Some years ago, there was a bug with host name checking in ssl so that connection towww.paypal.com%00.thoughtcrime.orgwould look aswww.paypal.comat the certificate level.

The issue seems to be over for web browsers. But some tools and popular libraries still useconst char *without associated size internally for representing domain names.

Aswww.paypal.com%00.thoughtcrime.orgseems to no longer be available, are there still some public server already set up servers for testing ?

locked by Rory Alsop Oct 13 '15 at 18:31

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  • I understand that but it's not overly clear what's happening, or where the null byte is placed. Also, this is a fairly old known vulnerability that involves not only browser's incorrectly validating, but creating bogus certificates that are also incorrectly validated by the certificate authorities. Clients are affected by this vulnerability via phishing, not the servers. – RoraΖ Oct 13 '15 at 13:54
  • @RoraΖ : Yes, such servers are difficult to set up (that’s why I would like to avoid doing it myself). If you use an old version of Internet Explorer, the nul byte will be correctly rendered using the specified place in the font. – user2284570 Oct 13 '15 at 13:55
  • It's a good question, but I don't know how relevant it will be with modern browsers. – RoraΖ Oct 13 '15 at 13:57
  • @RoraΖ : It has nothing to do with web browsers, as stated in my question : “The issue seems to be over for web browsers, however, some tools and popular libraries still useconst char *without associated size internally for representing domain names” So they can pass a stripped domain name to openssl or gnutls. – user2284570 Oct 13 '15 at 14:00
  • user2284570 - I'm not sure what the massive series of edits are supposed to achieve. Please use standard fonts - do not assume unicode is ok. The community has let you know in no uncertain terms. If we/search engines cannot easily read it, it's not good. In fact, please don't use unicode chars in your comments either - it's entirely unnecessary. – Rory Alsop Oct 13 '15 at 18:33

There is no such thing as an "SSL domain".

There is no NUL-handling bug in SSL, which is a specification. Only bugs in implementations. Lots of bugs. In these bugs, there never was a NUL character in the hostname at all, only in the certificate.

Widely used implementations such as OpenSSL now protect against this, but testing is surely still worthwhile.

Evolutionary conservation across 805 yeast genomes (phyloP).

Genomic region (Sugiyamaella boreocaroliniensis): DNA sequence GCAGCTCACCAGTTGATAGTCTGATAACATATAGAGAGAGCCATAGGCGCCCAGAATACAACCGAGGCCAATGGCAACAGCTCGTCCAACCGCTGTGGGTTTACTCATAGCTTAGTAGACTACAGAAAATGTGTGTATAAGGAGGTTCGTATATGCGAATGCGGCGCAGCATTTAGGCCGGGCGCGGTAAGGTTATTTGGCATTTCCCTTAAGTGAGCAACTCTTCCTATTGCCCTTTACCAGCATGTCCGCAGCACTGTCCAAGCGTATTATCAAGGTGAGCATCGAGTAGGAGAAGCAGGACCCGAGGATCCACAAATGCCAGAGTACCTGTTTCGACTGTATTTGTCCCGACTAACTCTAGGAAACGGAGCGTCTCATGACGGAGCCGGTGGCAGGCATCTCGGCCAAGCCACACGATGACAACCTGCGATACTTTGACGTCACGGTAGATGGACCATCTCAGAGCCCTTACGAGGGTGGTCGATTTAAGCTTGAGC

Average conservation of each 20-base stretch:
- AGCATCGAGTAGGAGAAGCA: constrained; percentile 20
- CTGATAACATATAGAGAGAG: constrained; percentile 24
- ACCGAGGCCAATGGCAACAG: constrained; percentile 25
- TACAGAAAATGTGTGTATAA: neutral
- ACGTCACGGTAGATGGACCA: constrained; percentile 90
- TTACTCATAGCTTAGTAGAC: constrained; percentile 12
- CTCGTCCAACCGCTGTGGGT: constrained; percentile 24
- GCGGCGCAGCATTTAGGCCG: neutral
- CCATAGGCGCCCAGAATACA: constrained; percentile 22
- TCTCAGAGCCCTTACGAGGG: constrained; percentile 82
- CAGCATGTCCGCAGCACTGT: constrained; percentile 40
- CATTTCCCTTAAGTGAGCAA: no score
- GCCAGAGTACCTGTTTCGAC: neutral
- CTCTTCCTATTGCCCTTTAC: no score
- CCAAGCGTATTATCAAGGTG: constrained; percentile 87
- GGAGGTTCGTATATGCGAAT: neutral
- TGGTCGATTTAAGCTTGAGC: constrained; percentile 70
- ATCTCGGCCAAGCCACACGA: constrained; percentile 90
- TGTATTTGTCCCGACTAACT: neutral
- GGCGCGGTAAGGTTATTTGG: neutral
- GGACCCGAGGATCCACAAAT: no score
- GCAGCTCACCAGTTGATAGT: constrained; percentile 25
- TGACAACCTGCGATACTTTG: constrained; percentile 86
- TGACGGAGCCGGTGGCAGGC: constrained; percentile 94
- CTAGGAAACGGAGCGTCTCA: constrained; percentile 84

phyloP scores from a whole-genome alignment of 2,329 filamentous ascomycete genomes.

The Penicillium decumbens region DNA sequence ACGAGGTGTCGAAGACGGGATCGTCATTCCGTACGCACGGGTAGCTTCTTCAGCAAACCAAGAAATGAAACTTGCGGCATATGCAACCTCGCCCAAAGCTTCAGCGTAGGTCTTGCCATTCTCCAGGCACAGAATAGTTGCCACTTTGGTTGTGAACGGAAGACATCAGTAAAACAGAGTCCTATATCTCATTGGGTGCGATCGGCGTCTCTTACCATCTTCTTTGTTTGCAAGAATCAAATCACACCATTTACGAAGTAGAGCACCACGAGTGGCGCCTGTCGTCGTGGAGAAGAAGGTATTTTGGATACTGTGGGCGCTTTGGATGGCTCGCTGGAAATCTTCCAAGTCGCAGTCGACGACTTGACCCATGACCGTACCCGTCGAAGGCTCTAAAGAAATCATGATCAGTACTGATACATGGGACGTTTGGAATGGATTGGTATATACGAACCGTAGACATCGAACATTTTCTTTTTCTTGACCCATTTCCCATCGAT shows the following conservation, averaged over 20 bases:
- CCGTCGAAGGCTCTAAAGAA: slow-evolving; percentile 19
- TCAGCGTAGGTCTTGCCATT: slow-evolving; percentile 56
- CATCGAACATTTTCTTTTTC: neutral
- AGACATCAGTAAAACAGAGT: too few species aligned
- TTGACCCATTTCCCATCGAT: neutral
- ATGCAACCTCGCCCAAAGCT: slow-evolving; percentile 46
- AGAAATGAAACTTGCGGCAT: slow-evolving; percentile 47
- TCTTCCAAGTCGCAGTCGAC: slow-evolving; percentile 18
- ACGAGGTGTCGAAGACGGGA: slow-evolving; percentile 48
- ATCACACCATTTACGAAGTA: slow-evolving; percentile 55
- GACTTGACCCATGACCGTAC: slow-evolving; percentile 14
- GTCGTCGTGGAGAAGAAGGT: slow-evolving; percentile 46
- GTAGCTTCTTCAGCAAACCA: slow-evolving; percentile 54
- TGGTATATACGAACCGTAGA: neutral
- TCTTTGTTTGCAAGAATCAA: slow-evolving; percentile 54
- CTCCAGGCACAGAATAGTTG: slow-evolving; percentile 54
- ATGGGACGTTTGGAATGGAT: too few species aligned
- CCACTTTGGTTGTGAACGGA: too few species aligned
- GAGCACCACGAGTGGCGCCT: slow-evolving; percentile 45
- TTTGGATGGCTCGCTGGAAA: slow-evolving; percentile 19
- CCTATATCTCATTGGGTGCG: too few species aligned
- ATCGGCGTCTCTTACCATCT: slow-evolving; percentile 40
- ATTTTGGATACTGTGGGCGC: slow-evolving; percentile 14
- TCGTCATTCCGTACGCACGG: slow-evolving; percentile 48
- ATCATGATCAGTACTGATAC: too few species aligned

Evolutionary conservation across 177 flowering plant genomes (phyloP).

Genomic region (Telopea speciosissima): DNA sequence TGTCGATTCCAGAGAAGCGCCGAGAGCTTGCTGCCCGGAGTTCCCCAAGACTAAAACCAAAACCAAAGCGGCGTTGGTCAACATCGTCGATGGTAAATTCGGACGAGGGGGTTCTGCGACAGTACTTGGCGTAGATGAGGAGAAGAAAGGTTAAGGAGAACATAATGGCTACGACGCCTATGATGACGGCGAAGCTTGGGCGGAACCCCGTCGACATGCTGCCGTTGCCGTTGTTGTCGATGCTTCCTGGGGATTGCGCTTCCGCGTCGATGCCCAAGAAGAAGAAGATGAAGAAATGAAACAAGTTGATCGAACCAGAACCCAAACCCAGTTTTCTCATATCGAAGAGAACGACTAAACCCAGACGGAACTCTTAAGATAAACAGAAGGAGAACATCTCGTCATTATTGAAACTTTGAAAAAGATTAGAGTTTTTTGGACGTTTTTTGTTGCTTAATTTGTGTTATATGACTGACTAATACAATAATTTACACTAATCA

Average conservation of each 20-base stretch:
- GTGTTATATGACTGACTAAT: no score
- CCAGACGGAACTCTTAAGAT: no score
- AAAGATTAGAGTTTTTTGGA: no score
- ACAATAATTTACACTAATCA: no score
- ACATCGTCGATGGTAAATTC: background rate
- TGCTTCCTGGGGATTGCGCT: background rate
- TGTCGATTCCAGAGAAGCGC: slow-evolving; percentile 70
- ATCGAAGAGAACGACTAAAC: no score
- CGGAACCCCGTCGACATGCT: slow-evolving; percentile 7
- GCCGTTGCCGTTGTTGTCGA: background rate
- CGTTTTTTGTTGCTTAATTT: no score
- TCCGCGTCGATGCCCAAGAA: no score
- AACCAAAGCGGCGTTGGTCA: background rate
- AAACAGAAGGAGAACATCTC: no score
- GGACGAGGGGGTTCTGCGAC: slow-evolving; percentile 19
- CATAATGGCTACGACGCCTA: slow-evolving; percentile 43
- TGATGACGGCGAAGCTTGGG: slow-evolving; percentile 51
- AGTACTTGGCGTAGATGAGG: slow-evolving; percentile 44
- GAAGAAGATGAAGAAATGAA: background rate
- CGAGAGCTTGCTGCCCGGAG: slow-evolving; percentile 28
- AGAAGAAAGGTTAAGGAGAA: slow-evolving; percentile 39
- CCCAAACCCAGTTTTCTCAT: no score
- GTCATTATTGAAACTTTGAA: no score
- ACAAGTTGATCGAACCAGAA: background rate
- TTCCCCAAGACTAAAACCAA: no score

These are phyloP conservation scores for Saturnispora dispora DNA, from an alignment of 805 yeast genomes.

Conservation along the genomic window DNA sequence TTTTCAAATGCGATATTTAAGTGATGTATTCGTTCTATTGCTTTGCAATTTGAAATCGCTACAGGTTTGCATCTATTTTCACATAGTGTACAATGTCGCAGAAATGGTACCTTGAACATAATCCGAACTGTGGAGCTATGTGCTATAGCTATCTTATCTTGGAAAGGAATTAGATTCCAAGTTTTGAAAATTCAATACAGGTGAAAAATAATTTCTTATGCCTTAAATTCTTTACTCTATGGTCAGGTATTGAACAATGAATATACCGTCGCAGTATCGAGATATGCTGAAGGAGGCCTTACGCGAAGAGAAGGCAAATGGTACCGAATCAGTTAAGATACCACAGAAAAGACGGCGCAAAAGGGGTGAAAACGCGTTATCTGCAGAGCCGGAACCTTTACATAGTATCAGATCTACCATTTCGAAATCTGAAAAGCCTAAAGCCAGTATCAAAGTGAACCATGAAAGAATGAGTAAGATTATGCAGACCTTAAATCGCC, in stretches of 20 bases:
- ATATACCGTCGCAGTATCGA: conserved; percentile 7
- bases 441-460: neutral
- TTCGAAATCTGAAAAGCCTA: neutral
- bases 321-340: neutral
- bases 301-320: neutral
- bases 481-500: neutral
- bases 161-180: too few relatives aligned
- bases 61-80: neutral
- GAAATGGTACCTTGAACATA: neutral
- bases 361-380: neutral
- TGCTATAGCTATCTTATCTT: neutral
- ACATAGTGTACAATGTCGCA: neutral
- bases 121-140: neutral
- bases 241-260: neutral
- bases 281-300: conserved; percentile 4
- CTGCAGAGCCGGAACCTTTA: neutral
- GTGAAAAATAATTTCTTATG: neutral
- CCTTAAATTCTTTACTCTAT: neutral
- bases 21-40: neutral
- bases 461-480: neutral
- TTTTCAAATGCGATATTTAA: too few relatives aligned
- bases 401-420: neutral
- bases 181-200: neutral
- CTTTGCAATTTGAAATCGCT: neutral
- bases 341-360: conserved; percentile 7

However, testing doesn't require connecting to a website. You can run tests by asking your implementation to validate a locally stored certificate. Instructions and example certificates have been available since 2009

  • I never stated it was the standard as I thought my question was implying implementations. The security library doesn’t matter if you pass an already stripped domain for checking (passing www.paypal.com for the current public key to openssl) they are many CVE where the security library was correct but used incorrectly. Considering the local test, this won’t work for all of them as some tools have non modifiable trust store. – user2284570 Oct 13 '15 at 17:28
  • @user2284570: I don't think you understand the actual mechanism of the failure. The NUL character isn't in the hostname you lookup with DNS (your question also confuses this), it is embedded in the certificate. The certificate decoding logic is supposed to outright reject it if there's an ASN.1-encoded NUL, because that character is illegal in a hostname. If your tool has a fixed certificate store and doesn't accept any others, then there is no risk, just make sure none of the certificates fixed in the pinned list are invalid in this way. – Ben Voigt Oct 13 '15 at 17:30
  • Ok, looks like I was confused. CVE should really be more descriptive about errors. – user2284570 Oct 13 '15 at 17:43
  • : By the way, is there an e‑mail service that would accept an ascii nul in the address name ? – user2284570 Oct 14 '15 at 14:49

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